“In my Father’s house are many mansions: if it were not so, I would have told you. I go to prepare a place for you” John 14:2 (KJV).
Cold weather in Oregon begins in October. This is when Oregonians declare that fall has officially begun. The month begins with mostly sunny days and comfortable temperatures. But gradually the daytime temperatures drop from the 70 to 60 degrees. Nights cool down into the 50s. The leaves of Portland’s trees change from green to bright red, orange and yellow. But along with the beautiful colors, the temperatures keep dropping. This calls for a good book, hot tea and a cozy blanket by the fire. When venturing out, a knitted hat and warm coat are in order. Unfortunately, for some people these things are luxuries and home is a homeless shelter. This program features ways to help them be more comfortable.
Use knitting needles, yard goods and patterns as the table centerpieces.
Program Idea – Hats
Ask the women to make knitted or crocheted hats that can be distributed in homeless shelters. Invite someone from the women’s ministries group to demonstrate these skills. If no one is available, tutorial videos are on the Internet giving step–by–step instructions. Hats can also be made using knitting looms. One tutorial site is: YouTube.
Loomahat.com also has videos and resources. Check the Internet for the looms, hooks and patterns as prices vary. Thrift stores sometimes have a variety of supplies for working on this project.
Home Away from Home
“In my Father’s house are many mansions: if it were not so, I would have told you. I go to prepare a place for you” John 14:2 (KJV). When Jesus spoke these words, He was at the end of His earthly ministry. He was on His way back home to heaven. He was going to His home to prepare a place, not just for His disciples, but also for you and me. Jesus came to earth to heal the lame and broken-hearted. He came to break chains and set captives free and to make the blind to see. Jesus came to comfort those who suffer and calm those who are grieving and confused. Jesus came to be our Savior, our foundation, and our home.
In my current appointment here in rainy Portland, Oregon there are more rainy days than sunny ones. I find myself missing the place I called home, the always sunny, Los Angeles, California. There the weather is usually a cool 75 degrees, and umbrellas are used to shield you from the sun while you are at the beach humming along to the Albert Hammond’s song, “It Never Rains in Southern California!” As an officer at the Moore Street Corps I have the unique and God–ordained opportunity to minister, not just at my corps, but also to women at The Salvation Army Female Emergency Shelter (SAFES) where I offer rides to women’s ministries programs and Sunday morning services. Many of the women I encounter at SAFES are longing for their own home. I’m brokenhearted when I hear some of their stories of never having a home and not knowing what it is to be loved and cared for. They don’t know what it feels like to come home to a warm place where there is food on the table, a place to lay your head at night, or what it is like to take a warm bath after a long day. Many of them come to church looking for that love and family they don’t have elsewhere. Having never experienced homelessness, I can only sympathize, point them to Jesus and give reassurance that He loves them. I can give them the same reassurance Jesus gave the disciples: “In my Father’s house are many mansions: if it were not so, I would have told you. I go to prepare a place for you” (John 14:2). Jesus was leaving His disciples and was going “home” to prepare a place for them and for us. Just as the disciples trusted in the words Jesus spoke, we have to do the same. When the time is right, and our home is ready, Christ promises to return and take us to our heavenly home. “Behold, I will create new heavens and a new earth. The former things will not be remembered, nor will they come to mind” (Isaiah 65:17).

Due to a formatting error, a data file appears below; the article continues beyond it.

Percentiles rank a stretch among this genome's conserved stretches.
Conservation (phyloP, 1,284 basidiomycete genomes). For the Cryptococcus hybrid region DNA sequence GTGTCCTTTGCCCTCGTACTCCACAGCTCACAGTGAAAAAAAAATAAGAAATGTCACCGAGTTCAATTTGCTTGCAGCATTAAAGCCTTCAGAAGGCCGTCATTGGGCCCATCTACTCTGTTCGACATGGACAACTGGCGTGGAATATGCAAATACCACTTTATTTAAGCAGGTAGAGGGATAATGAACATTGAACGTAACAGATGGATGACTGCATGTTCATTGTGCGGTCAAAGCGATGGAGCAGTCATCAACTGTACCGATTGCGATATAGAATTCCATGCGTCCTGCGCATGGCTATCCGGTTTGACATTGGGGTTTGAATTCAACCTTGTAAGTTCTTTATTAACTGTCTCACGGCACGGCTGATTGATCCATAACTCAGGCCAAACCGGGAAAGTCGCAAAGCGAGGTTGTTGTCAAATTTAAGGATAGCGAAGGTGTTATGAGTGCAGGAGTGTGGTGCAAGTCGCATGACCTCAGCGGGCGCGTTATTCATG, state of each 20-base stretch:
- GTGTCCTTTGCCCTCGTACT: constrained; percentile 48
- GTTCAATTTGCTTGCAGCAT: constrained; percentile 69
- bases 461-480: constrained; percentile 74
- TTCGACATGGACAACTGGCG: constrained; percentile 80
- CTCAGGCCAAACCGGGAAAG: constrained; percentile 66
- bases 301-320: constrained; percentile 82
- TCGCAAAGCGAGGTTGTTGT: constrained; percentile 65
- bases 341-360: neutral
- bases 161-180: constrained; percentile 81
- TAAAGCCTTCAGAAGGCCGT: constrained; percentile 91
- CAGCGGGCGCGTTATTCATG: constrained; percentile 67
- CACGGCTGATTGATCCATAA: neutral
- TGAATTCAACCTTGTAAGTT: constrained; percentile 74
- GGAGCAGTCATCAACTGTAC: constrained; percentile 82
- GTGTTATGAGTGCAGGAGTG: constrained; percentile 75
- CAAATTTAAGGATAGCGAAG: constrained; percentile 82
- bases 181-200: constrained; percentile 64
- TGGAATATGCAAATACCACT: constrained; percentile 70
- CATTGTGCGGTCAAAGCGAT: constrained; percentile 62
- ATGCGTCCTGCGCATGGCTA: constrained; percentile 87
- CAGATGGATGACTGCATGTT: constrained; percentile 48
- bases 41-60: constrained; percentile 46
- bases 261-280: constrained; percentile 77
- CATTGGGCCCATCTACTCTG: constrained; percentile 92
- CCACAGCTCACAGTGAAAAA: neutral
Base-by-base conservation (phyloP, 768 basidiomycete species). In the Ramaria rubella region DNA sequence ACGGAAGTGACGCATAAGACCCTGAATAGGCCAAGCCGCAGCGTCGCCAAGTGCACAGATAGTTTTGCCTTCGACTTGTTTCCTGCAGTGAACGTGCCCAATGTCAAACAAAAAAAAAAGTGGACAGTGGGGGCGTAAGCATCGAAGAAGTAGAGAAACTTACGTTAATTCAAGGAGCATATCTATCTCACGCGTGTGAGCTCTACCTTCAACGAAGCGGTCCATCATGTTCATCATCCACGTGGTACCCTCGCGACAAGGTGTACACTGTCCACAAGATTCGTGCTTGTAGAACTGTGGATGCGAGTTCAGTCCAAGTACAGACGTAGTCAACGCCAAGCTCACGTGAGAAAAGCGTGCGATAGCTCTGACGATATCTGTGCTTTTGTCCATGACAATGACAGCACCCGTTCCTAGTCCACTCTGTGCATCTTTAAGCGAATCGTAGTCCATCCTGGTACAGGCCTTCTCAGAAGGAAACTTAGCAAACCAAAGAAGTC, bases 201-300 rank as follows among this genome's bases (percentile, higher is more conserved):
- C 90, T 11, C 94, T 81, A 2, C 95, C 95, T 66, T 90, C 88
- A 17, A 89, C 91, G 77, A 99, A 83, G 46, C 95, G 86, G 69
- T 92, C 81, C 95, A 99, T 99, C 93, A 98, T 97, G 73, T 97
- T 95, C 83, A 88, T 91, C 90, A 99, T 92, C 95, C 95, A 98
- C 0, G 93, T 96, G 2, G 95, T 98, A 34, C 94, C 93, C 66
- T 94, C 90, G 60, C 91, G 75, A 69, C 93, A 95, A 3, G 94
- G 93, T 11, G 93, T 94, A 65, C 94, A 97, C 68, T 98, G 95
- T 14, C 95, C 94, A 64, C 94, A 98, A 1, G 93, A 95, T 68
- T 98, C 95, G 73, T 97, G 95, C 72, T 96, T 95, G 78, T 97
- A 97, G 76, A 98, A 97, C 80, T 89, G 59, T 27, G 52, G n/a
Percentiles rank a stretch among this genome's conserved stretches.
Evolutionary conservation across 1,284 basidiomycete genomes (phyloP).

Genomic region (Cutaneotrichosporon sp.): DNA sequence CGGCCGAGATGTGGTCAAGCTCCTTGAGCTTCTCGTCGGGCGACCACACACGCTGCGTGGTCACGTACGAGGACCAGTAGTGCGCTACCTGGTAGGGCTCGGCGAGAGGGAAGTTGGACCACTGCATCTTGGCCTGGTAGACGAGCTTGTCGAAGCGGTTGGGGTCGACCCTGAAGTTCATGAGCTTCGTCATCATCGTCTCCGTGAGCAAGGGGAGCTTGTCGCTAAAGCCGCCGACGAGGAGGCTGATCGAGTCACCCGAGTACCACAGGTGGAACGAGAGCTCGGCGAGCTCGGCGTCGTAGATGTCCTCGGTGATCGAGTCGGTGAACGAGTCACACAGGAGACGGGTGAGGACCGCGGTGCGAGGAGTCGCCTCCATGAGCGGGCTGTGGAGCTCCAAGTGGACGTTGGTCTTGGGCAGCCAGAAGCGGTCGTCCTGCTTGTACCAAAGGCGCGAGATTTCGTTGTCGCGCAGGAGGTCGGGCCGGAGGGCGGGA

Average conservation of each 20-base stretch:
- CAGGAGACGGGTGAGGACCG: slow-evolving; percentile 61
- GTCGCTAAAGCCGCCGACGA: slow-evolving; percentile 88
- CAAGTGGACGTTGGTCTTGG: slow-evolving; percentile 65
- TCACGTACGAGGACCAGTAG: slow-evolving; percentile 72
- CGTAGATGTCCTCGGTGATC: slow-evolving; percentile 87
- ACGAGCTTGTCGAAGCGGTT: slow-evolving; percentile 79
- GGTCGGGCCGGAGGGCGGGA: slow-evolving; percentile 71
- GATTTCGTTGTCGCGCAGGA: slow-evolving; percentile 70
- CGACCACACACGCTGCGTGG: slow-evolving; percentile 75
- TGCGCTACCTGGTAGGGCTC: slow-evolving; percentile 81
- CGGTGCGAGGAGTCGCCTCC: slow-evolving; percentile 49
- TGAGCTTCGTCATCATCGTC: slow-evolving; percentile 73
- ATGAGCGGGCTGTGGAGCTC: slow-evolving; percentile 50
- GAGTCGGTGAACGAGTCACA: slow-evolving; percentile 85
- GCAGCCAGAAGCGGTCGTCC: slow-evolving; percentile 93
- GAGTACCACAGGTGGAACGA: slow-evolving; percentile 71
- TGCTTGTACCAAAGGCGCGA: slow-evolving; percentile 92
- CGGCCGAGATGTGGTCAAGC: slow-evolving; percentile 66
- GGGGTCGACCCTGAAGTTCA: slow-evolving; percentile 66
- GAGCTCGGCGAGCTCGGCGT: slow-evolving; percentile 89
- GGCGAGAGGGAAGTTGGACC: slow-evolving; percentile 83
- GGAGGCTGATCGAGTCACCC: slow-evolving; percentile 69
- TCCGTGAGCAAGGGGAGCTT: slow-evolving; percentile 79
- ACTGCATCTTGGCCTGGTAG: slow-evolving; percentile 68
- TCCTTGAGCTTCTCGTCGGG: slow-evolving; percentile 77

When we accept Jesus as our Savior, we have that assurance that He has prepared a place for us and that one day we will be with Him. The buildings that we call our homes aren’t permanent; they are our temporary home away from home. Singer Chris Tomlin sings a song called “Home.” It includes these words: “This world is not what it was meant to be, all this pain, all this suffering. There’s a better place waiting for me in Heaven.” Another song puts it this way: “This world is not my home; I’m just a-passing through … The angels beckon me from heaven’s open door. And I can’t feel at home in this world anymore.”
We have the assurance that Christ has prepared a home for us and is waiting for us to join Him there. One of the greatest blessings for us is not just getting to heaven, but more importantly being with the Lord for all eternity.
The Salvation Army Songbook song #415 “Do Not Go Home Without Jesus”